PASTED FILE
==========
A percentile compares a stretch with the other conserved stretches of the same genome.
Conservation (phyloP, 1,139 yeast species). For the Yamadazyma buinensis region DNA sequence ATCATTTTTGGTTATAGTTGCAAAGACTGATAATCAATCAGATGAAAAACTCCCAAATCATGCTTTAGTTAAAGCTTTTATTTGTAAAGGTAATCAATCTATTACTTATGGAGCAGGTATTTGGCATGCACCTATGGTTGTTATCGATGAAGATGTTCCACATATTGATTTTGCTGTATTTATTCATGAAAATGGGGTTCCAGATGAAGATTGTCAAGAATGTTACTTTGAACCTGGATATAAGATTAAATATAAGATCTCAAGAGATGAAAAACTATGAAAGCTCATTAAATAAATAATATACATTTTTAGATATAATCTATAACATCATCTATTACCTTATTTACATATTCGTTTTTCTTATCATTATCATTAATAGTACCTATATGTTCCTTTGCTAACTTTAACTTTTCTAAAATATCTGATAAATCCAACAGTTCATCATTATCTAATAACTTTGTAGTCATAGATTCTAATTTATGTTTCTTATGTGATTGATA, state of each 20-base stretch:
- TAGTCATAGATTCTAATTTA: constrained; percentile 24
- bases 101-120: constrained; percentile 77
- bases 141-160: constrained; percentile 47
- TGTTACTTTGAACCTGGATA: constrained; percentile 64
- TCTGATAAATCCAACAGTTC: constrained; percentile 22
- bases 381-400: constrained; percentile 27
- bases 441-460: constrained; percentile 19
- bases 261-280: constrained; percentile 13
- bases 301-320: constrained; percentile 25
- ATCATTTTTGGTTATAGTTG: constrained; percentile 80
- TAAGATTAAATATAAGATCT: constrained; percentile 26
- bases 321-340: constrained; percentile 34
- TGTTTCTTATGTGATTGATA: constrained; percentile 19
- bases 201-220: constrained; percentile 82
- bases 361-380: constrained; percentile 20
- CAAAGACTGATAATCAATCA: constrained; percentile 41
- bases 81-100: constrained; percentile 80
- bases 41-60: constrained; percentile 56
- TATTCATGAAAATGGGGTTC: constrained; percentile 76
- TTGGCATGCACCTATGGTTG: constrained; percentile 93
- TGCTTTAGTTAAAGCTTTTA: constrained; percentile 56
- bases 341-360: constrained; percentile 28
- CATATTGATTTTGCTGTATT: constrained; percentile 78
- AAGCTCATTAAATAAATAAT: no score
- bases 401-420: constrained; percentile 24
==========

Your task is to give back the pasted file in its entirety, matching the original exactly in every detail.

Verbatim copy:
A percentile compares a stretch with the other conserved stretches of the same genome.
Conservation (phyloP, 1,139 yeast species). For the Yamadazyma buinensis region DNA sequence ATCATTTTTGGTTATAGTTGCAAAGACTGATAATCAATCAGATGAAAAACTCCCAAATCATGCTTTAGTTAAAGCTTTTATTTGTAAAGGTAATCAATCTATTACTTATGGAGCAGGTATTTGGCATGCACCTATGGTTGTTATCGATGAAGATGTTCCACATATTGATTTTGCTGTATTTATTCATGAAAATGGGGTTCCAGATGAAGATTGTCAAGAATGTTACTTTGAACCTGGATATAAGATTAAATATAAGATCTCAAGAGATGAAAAACTATGAAAGCTCATTAAATAAATAATATACATTTTTAGATATAATCTATAACATCATCTATTACCTTATTTACATATTCGTTTTTCTTATCATTATCATTAATAGTACCTATATGTTCCTTTGCTAACTTTAACTTTTCTAAAATATCTGATAAATCCAACAGTTCATCATTATCTAATAACTTTGTAGTCATAGATTCTAATTTATGTTTCTTATGTGATTGATA, state of each 20-base stretch:
- TAGTCATAGATTCTAATTTA: constrained; percentile 24
- bases 101-120: constrained; percentile 77
- bases 141-160: constrained; percentile 47
- TGTTACTTTGAACCTGGATA: constrained; percentile 64
- TCTGATAAATCCAACAGTTC: constrained; percentile 22
- bases 381-400: constrained; percentile 27
- bases 441-460: constrained; percentile 19
- bases 261-280: constrained; percentile 13
- bases 301-320: constrained; percentile 25
- ATCATTTTTGGTTATAGTTG: constrained; percentile 80
- TAAGATTAAATATAAGATCT: constrained; percentile 26
- bases 321-340: constrained; percentile 34
- TGTTTCTTATGTGATTGATA: constrained; percentile 19
- bases 201-220: constrained; percentile 82
- bases 361-380: constrained; percentile 20
- CAAAGACTGATAATCAATCA: constrained; percentile 41
- bases 81-100: constrained; percentile 80
- bases 41-60: constrained; percentile 56
- TATTCATGAAAATGGGGTTC: constrained; percentile 76
- TTGGCATGCACCTATGGTTG: constrained; percentile 93
- TGCTTTAGTTAAAGCTTTTA: constrained; percentile 56
- bases 341-360: constrained; percentile 28
- CATATTGATTTTGCTGTATT: constrained; percentile 78
- AAGCTCATTAAATAAATAAT: no score
- bases 401-420: constrained; percentile 24